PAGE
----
“So, Kristian Vesalainen, Nikolaj Ehlers, you’ve got to have coaches willing to play these guys when they’re young and give them opportunities. Back, several years ago, that’s all we had, that’s all we could do is play those young guys and let them grow and have our lumps with them. Now you’ve got a core of veterans, you’ve got a core of middle-aged kind of veterans, and you’ve got a core of young guys, and they’re all kind of moving in the same direction, and that’s pretty exciting.”

Scott Billeck is a writer for Pro Hockey Talk on NBC Sports. Drop him a line at phtblog@nbcsports.com or follow him on Twitter @scottbilleck

The Buzzer: San Jose welcomes back Marleau; Big stats Stastny

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Three Stars

1. Paul Stastny, Vegas Golden Knights

With all of the talent in Vegas, and the fact that the Golden Knights have been able to add big names like Mark Stone more recently, it’s easy to forget that Vegas also bolstered its lineup with the addition of two-way gem Stastny. Especially since he hasn’t always been healthy since signing in Sin City.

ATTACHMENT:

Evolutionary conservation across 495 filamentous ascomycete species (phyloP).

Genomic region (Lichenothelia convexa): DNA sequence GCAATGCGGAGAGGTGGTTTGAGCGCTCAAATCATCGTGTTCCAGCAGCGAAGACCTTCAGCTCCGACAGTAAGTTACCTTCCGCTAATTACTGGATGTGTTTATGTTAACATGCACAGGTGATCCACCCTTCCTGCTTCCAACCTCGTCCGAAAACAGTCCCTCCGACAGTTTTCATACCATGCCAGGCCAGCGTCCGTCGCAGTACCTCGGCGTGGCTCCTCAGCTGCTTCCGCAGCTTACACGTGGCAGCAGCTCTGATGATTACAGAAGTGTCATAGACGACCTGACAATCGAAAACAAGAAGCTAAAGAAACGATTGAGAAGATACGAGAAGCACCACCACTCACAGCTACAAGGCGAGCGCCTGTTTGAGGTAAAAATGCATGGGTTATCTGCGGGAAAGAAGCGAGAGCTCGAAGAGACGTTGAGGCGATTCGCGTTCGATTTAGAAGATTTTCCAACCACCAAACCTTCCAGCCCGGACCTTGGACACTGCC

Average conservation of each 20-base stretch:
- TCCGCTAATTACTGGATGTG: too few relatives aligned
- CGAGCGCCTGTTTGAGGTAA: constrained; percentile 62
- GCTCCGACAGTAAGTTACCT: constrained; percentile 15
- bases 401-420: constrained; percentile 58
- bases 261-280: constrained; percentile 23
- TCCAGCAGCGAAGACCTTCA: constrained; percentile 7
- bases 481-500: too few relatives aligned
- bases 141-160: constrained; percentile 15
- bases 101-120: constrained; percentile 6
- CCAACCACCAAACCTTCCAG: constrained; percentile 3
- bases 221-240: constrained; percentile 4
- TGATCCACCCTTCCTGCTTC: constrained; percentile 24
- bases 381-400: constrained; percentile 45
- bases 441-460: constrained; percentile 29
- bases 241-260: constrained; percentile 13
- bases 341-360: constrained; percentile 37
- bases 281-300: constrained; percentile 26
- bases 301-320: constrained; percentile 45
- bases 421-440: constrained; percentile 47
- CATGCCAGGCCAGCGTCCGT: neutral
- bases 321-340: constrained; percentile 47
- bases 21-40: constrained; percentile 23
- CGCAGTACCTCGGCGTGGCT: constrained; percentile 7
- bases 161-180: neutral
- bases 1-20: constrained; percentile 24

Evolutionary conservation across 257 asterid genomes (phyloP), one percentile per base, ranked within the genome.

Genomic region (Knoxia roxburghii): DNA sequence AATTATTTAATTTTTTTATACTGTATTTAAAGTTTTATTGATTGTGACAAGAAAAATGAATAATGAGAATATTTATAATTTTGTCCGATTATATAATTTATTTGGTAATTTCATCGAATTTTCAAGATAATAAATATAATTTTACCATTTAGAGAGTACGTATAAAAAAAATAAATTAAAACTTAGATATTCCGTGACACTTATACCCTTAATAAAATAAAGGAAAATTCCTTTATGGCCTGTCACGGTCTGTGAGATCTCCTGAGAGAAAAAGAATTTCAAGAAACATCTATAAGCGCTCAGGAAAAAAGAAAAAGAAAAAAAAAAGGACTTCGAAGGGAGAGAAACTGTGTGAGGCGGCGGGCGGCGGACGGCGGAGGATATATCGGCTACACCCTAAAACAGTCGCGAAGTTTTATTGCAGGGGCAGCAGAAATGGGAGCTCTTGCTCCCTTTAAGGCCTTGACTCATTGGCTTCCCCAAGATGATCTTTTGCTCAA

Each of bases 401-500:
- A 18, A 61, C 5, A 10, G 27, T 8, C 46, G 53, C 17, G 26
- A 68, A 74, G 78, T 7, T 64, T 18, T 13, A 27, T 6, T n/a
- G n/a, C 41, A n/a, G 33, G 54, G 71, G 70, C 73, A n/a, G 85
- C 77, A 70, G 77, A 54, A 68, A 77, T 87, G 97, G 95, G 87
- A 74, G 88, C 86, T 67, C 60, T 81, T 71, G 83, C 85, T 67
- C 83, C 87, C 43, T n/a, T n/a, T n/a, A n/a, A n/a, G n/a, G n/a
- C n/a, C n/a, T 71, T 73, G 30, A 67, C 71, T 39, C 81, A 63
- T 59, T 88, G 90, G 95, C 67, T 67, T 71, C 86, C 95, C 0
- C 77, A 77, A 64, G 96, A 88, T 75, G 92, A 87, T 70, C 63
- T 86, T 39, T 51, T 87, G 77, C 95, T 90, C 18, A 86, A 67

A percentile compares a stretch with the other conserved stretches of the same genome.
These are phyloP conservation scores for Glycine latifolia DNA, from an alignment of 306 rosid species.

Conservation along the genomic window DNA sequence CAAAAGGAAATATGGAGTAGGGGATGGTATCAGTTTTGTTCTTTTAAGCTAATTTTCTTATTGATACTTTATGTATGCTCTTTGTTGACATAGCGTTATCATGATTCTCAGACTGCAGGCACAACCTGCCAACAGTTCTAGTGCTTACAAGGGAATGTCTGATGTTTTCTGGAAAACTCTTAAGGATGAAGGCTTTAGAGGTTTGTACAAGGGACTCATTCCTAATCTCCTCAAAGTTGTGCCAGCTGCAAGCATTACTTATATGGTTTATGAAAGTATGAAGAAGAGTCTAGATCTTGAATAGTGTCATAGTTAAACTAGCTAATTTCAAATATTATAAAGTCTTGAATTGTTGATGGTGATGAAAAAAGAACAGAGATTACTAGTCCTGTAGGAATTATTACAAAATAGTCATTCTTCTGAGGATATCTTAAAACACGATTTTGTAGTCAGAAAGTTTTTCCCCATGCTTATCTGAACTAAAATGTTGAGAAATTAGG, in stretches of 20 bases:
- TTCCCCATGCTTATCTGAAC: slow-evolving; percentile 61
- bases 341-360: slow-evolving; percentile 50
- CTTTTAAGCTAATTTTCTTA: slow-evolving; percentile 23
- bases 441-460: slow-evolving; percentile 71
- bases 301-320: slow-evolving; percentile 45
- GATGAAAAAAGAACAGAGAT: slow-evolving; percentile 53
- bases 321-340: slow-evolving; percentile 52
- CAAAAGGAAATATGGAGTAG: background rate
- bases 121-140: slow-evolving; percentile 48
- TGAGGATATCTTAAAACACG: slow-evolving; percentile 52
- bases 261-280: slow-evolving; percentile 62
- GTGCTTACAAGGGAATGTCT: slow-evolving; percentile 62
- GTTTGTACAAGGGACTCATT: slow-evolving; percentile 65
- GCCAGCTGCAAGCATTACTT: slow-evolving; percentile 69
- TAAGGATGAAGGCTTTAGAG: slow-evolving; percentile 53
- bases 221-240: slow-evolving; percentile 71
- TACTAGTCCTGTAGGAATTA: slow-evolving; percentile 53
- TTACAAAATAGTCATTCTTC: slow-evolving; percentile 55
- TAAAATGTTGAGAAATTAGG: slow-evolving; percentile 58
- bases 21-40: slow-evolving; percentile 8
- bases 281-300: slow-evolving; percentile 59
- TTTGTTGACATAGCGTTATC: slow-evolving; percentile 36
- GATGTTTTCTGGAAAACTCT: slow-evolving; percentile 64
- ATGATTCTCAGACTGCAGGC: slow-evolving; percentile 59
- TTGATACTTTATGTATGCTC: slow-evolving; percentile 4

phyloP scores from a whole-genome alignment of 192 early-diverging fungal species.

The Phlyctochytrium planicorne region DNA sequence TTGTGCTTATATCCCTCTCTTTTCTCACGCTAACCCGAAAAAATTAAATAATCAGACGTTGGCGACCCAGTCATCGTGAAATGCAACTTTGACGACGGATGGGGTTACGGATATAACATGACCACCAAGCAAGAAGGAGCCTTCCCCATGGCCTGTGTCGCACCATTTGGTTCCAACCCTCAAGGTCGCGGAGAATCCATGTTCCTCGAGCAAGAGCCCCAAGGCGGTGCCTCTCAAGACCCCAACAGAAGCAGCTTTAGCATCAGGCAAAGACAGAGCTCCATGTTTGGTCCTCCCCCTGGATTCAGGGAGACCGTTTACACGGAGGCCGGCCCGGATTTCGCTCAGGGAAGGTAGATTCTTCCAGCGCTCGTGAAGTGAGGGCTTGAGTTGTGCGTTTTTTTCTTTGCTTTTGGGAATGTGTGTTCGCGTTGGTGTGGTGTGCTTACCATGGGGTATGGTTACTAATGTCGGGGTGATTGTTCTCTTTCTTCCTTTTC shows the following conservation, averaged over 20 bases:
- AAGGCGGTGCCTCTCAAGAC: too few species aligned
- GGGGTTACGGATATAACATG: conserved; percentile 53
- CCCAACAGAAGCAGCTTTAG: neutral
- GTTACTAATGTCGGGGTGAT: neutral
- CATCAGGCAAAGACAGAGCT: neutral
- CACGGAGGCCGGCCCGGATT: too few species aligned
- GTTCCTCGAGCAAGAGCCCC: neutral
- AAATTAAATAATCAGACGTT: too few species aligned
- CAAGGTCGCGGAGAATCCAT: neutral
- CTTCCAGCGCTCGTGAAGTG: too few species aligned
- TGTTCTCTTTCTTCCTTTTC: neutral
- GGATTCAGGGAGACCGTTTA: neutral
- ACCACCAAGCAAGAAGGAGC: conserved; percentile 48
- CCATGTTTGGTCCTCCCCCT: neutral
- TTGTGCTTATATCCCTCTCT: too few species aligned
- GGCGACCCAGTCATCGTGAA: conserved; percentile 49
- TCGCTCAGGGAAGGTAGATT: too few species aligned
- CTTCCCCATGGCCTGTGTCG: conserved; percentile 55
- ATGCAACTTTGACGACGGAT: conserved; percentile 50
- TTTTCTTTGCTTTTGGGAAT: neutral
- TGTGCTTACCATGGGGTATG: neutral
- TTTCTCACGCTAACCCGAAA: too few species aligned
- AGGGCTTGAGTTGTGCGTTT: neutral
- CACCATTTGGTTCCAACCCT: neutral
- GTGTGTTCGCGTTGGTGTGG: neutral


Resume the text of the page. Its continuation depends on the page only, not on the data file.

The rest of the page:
Nights like Sunday make it pretty tough to forget about him.

Stastny scored two goals and two assists as the Golden Knights beat the Kings in Los Angeles, even with Taylor Swift’s banner covered up.

After going four games without a point, Stastny is heating up, as he had a goal against the Flames in Vegas’ last game.

Other Golden Knights players who had strong games include Max Pacioretty (1G, 2A) and Shea Theodore (2A).

2. Zach Aston-Reese, Pittsburgh Penguins

Pittsburgh went on an unlikely scoring tear this weekend, scoring 14 goals in 48 hours.